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Illinois Doesn’t Track Electronic Monitoring Data, But New Legislation Would Require It

This is an electronic monitoring device. A radio frequency electronic monitor tracks whether or not someone is in a specific location, while a GPS device monitors their location. Credit: Jeff Pearcy

Augie Torres said he missed between seven and 10 job interviews when he was released from prison in October 2014 because he was on an electronic monitor that barred him from leaving home except for certain hours three days per week.

Torres, who grew up near the northwest Illinois-Iowa border, was incarcerated at age 16. He was convicted of a murder charge and spent two decades in Illinois state prisons.

When he was released, the state’s Prisoner Review Board ordered him to wear an electronic monitor or EM  for two months. He was allowed to leave his family’s home in Chicago between the hours of 8 a.m. and 3 p.m. on Mondays, Wednesdays and Fridays. If he needed to go to an interview for a dish washing or a line cook job outside of that time frame, Torres had to get explicit permission from his parole officer.

“It was extremely difficult to get ahold of them,” he said. Without that permission, he missed multiple job interviews. After the first month, Torres was so frustrated  he decided to stop looking for work until he was no longer on house arrest.

Torres is among a group of advocates working to change the way the state’s electronic monitoring program functions. Last month, state lawmakers passed a bill mandating the Illinois Department of Corrections and Prisoner Review Board track and publicly report data on the program.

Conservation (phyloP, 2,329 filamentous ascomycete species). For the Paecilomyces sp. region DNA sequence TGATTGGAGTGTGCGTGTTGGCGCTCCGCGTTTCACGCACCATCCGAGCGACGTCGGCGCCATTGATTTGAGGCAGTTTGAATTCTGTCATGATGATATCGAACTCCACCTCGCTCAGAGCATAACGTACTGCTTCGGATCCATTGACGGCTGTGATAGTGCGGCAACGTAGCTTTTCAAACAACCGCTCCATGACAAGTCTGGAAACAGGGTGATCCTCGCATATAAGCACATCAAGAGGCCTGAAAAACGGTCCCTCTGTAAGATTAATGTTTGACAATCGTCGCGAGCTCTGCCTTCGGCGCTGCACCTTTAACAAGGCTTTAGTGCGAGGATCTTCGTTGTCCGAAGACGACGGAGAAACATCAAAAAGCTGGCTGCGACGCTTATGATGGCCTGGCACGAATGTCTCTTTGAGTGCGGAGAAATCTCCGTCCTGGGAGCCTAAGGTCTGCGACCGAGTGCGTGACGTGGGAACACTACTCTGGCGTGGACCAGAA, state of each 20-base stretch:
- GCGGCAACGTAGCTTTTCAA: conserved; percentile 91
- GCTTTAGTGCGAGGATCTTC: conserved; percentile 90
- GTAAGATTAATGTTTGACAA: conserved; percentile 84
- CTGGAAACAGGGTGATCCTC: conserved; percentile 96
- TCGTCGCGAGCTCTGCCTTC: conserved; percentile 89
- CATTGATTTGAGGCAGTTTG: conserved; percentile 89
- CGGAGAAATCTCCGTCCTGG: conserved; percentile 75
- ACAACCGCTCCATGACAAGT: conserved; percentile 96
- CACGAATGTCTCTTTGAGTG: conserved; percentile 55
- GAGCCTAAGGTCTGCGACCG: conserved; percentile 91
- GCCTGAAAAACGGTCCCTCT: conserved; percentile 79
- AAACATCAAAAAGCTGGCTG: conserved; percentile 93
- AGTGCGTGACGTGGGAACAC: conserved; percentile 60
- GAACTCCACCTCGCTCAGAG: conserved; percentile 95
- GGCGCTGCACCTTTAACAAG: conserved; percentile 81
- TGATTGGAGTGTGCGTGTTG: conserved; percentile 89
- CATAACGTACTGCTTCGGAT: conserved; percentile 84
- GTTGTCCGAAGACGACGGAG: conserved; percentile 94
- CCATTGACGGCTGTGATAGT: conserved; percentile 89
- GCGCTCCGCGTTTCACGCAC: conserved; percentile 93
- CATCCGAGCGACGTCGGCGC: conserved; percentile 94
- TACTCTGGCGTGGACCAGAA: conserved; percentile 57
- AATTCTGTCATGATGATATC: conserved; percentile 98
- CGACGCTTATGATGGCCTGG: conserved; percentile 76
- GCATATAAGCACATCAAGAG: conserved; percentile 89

That data includes a demographic breakdown of those on electronic monitoring — including race, gender and age. The agencies must also track whether they’re on the device because it’s mandated by law or whether they’re on it at the discretion of the state’s Prisoner Review Board. Additionally, they’ll need to track what offense they’re convicted of, how long they’re on the monitor, and how many people are sent back to prison because of EM violations, among other data points.

The bill is awaiting Gov. J.B. Pritzker’s signature, and both lawmakers and advocates expect he’ll sign it into law. A spokesperson for the governor said his office is reviewing the legislation.

If signed into law, the PRB and IDOC will be required to track data beginning Jan. 1, 2020, and report it annually moving forward.

IDOC and PRB officials were unable to provide the data outlined in the new legislation to state lawmakers during a House Judiciary Committee hearing held in February.

“It became very clear that we needed to get more data collection around electronic monitoring,” said State. Rep. Carol Ammons. Ammons, an Urbana Democrat, is one of the co-sponsors of the bill, and she has also advocated for legislation that would severely limit the use of EM in Illinois. That bill stalled in the Senate this spring, but Ammons said she hopes to revive it.

“(PRB and IDOC officials) weren’t able to give us clear answers on everything from racial breakdown to what kinds of charges people were on electronic monitoring for,” said Sarah Staudt, senior policy analyst for the Chicago Appleseed Fund for Justice — an organization that advocates for criminal justice reforms. “And that’s a real transparency problem.”

Earlier this year, Illinois Newsroom submitted a Freedom of Information Act requestasking for the names, ages, gender and race of those placed on EM over the past three years, as well as their convictions and the length of time they were ordered to remain on the monitors.

In response, IDOC officials wrote in an email that the agency’s “database will not produce a report showing the information you seek without bringing in Microsoft to perform specialized programming. IDOC does not currently track this data, other than the monthly hookups.”

The role of PRB and IDOC

When asked to comment on the legislation, a spokesperson for IDOC wrote that “the Department will support the Prisoner Review Board’s report by providing necessary data.”